Four Main Types Of Minimum Viable Products And How They Can

Executive Director at GoodCore Software, a leading software development company based in the U.K.

Tech entrepreneurs and new business owners excel at identifying gaps in the market. They come up with the most brilliant product ideas to address the problems faced by their target audiences. The struggle often begins when they start working on shaping their ideas into full-fledged software products.

Financial shortfall is often cited as a primary cause of failure for small businesses. A limited supply of funds coupled with an urgency to launch a new software product in the market causes many startup founders to fail at the realization of their goals. This is where the different types of minimum viable products (MVPs) can help.

What is an MVP?

An MVP is a scaled-down or skeletal version of the originally envisioned idea of a software product. It usually has a limited number of features that are essential for laying the app’s foundation. This helps manage finances better and reduces the time it takes for you to launch your product.

There are several different approaches to MVP software development. Business owners choose the type of MVP that best matches their requirements and abilities. Let’s go over four popular types of MVP—two low- and high-fidelity types each—and their features.

1. Landing Page MVP: This type of MVP focuses on building an audience and gathering user feedback before the full product is released. You can use a landing page MVP (in addition to traditional research and marketing efforts) to test the viability of your product idea. You can build a landing page MVP by setting up a basic website (hence, the name) and evaluating the website visitors’ responses to the content you publish. This provides a great opportunity to sell your product before its creation.

After publishing some creative marketing copy and building interesting media content for the product you plan to offer, you can monitor user behavior and interactions. You can gauge which features the audience is most interested in by monitoring their scrolling or clicking patterns and finding out which pages they spend the most time on.

2. No-Product MVP: Like the landing page approach, the no-product or no-code MVP is also one of the low-fidelity types of MVP. It serves a similar purpose—validating the product idea. This includes marketing the product and gaining insights into customer behavior without coding the actual app. Because there is no development involved, the no-product MVP can take the shape of traditional no-tech or low-tech approaches, such as creative advertising campaigns on appropriate platforms, presentations, wireframes and even some basic prototypes or demos.

3. Single-Feature MVP: As its name suggests, this type of MVP focuses only on one key app feature or functionality. The single-feature MVP is considered a high-fidelity type of MVP, as the work that goes into developing the core functionality can be quite resource-intensive.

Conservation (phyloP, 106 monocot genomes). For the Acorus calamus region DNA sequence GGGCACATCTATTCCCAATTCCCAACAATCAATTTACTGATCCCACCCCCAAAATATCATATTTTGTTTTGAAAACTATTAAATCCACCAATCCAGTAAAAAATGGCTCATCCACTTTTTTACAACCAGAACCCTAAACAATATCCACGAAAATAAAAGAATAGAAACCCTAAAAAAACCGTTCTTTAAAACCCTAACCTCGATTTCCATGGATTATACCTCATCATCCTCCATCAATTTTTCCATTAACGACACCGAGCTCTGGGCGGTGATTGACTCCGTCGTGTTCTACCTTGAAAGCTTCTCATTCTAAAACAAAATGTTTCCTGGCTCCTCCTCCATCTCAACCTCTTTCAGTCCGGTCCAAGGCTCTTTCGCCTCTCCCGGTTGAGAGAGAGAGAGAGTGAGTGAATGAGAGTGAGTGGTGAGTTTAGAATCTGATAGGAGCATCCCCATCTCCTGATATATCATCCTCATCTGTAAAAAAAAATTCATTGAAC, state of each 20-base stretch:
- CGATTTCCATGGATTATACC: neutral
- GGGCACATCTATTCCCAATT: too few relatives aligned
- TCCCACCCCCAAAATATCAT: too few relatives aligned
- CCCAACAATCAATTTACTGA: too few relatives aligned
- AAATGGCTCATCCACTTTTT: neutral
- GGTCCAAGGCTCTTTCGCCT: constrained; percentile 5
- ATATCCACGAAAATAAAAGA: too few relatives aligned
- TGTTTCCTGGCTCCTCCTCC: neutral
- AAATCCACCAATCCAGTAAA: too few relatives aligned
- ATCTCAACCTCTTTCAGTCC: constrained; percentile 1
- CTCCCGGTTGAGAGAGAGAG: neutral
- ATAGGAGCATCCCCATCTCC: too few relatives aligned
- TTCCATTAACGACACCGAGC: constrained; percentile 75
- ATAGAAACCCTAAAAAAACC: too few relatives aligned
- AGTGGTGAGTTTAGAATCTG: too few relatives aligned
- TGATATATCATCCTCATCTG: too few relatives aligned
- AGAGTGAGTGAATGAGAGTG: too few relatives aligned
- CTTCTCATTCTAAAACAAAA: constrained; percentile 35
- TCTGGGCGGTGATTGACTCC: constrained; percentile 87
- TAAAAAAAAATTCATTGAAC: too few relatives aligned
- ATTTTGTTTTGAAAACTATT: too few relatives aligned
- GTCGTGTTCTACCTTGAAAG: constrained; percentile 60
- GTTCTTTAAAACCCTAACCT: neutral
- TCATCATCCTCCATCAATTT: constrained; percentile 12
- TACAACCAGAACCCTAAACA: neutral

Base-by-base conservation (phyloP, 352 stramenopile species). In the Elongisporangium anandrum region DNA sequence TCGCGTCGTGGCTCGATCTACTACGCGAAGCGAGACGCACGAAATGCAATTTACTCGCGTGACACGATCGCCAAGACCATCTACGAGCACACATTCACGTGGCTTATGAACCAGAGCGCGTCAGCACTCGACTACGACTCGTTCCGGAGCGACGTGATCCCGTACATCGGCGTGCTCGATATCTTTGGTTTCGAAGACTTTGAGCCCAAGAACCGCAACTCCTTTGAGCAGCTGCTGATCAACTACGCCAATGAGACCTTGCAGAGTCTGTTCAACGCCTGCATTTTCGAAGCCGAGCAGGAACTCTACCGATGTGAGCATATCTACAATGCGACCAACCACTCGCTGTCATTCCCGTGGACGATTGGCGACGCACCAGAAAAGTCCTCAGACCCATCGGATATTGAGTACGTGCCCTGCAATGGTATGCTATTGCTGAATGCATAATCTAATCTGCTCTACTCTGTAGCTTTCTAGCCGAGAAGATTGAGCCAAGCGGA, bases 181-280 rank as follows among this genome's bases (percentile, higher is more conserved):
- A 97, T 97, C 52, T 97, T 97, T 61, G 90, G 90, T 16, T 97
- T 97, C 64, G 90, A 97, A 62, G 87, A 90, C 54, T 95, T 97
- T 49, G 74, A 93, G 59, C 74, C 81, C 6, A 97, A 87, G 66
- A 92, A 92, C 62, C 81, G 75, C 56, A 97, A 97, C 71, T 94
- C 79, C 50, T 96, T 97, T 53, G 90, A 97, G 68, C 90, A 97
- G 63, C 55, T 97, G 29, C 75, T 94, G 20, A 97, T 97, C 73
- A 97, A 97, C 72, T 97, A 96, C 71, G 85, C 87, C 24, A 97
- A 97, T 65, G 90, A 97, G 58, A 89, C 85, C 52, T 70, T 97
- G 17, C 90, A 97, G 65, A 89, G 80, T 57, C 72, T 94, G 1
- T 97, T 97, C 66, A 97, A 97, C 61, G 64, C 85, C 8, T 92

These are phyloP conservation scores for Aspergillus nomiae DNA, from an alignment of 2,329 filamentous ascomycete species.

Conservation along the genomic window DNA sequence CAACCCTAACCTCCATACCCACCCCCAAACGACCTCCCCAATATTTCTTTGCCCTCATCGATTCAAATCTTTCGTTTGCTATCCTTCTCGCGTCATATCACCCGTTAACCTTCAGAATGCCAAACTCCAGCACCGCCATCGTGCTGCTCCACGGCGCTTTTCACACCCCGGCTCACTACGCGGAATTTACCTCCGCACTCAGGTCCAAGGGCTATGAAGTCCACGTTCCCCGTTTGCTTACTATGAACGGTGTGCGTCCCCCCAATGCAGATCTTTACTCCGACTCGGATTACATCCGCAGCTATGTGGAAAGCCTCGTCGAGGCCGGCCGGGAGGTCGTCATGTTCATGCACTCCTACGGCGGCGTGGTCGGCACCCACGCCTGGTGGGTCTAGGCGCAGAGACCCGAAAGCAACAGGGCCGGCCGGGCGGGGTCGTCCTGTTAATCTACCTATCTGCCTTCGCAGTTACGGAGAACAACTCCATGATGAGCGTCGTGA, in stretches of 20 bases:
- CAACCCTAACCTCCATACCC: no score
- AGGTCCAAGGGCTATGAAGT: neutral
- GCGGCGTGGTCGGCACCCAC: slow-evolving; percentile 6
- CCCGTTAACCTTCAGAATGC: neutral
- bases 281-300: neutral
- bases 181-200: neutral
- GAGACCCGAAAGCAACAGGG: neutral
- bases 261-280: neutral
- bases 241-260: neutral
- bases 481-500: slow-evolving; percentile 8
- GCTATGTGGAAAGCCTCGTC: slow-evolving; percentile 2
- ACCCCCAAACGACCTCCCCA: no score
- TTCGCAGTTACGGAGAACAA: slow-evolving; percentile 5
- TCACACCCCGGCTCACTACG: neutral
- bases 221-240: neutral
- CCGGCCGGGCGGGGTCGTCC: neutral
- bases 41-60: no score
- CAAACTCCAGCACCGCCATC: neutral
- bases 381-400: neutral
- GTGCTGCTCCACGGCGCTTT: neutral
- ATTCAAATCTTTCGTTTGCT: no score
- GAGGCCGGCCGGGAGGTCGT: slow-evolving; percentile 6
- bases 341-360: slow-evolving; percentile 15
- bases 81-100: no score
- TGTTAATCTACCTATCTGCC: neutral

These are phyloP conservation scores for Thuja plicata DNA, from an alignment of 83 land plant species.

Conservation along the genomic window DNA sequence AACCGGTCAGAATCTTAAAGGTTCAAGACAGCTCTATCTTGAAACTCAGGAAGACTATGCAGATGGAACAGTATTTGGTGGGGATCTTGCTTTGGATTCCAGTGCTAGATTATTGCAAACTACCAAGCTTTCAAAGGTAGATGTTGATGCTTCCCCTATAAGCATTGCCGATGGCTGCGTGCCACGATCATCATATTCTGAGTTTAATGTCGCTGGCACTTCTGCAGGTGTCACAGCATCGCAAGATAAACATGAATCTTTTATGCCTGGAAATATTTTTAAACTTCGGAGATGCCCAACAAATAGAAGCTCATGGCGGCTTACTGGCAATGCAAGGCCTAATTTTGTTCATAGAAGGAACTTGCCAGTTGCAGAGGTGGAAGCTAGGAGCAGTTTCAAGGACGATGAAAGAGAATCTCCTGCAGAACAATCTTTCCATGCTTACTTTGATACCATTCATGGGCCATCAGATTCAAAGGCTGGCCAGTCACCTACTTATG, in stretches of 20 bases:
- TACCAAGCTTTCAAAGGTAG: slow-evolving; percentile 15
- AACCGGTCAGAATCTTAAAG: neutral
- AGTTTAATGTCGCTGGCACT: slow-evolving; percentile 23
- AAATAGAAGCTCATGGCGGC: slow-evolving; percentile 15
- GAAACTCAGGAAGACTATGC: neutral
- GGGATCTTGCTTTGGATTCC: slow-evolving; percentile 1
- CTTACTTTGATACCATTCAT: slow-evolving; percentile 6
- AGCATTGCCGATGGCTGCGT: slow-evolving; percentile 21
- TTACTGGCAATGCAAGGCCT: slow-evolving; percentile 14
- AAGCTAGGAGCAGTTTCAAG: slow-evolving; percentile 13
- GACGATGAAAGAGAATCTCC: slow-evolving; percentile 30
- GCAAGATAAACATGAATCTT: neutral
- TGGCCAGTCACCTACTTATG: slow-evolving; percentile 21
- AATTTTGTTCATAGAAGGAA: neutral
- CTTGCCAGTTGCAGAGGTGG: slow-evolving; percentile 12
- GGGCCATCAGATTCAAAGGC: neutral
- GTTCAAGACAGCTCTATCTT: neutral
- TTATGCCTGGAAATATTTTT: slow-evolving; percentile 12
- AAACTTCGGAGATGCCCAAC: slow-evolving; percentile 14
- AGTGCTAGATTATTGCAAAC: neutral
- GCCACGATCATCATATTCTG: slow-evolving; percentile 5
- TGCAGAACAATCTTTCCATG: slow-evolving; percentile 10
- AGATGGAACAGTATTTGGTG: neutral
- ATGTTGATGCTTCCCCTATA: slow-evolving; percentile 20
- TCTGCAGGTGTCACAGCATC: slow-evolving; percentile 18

For this approach to work, you need to identify the feature that is pivotal to your app idea and how you can efficiently build the initial product around it. You can think of it this way: What is the primary function that you want your users to use the app for? Answering this question accurately tends to define the app’s core functionality. As the product’s user base grows, secondary features or other embellishments can be added.

4. Wizard-Of-Oz MVP: Much like the movie, the Wizard-of-Oz MVP presents an illusion to the viewer. The aim is the same—to determine whether or not a product idea will likely succeed.

Instead of investing time and money into a product with a complex back-end codebase, most of the effort goes into building a sophisticated front end that impresses the user and familiarizes them with the product. At the back end, you could have humans controlling the seemingly automated parts of the app. Once you have gained enough loyal returning visitors, you can conduct further rounds of development to incorporate more technological aspects into your product, such as AI automation or other complex algorithms.

How can an MVP help?

The different types of MVP approaches can all be very helpful in testing the market and generating critical user feedback, such as what the users like or dislike about your app. The feedback that you gather is then used to help refine your app in future phases of development.

This approach also helps control costs. Developing and launching an expansive app can be risky and quite expensive. An MVP, in contrast, is cheaper to develop. Money saved in the first phase can be used in later stages when you expand your app based on user feedback.

A targeted MVP software development approach can also reduce your time to market. In this highly competitive era, there are countless options available for all sorts of tech products. Thus, it can be crucial to release your product ASAP, which is what an MVP can help you achieve.


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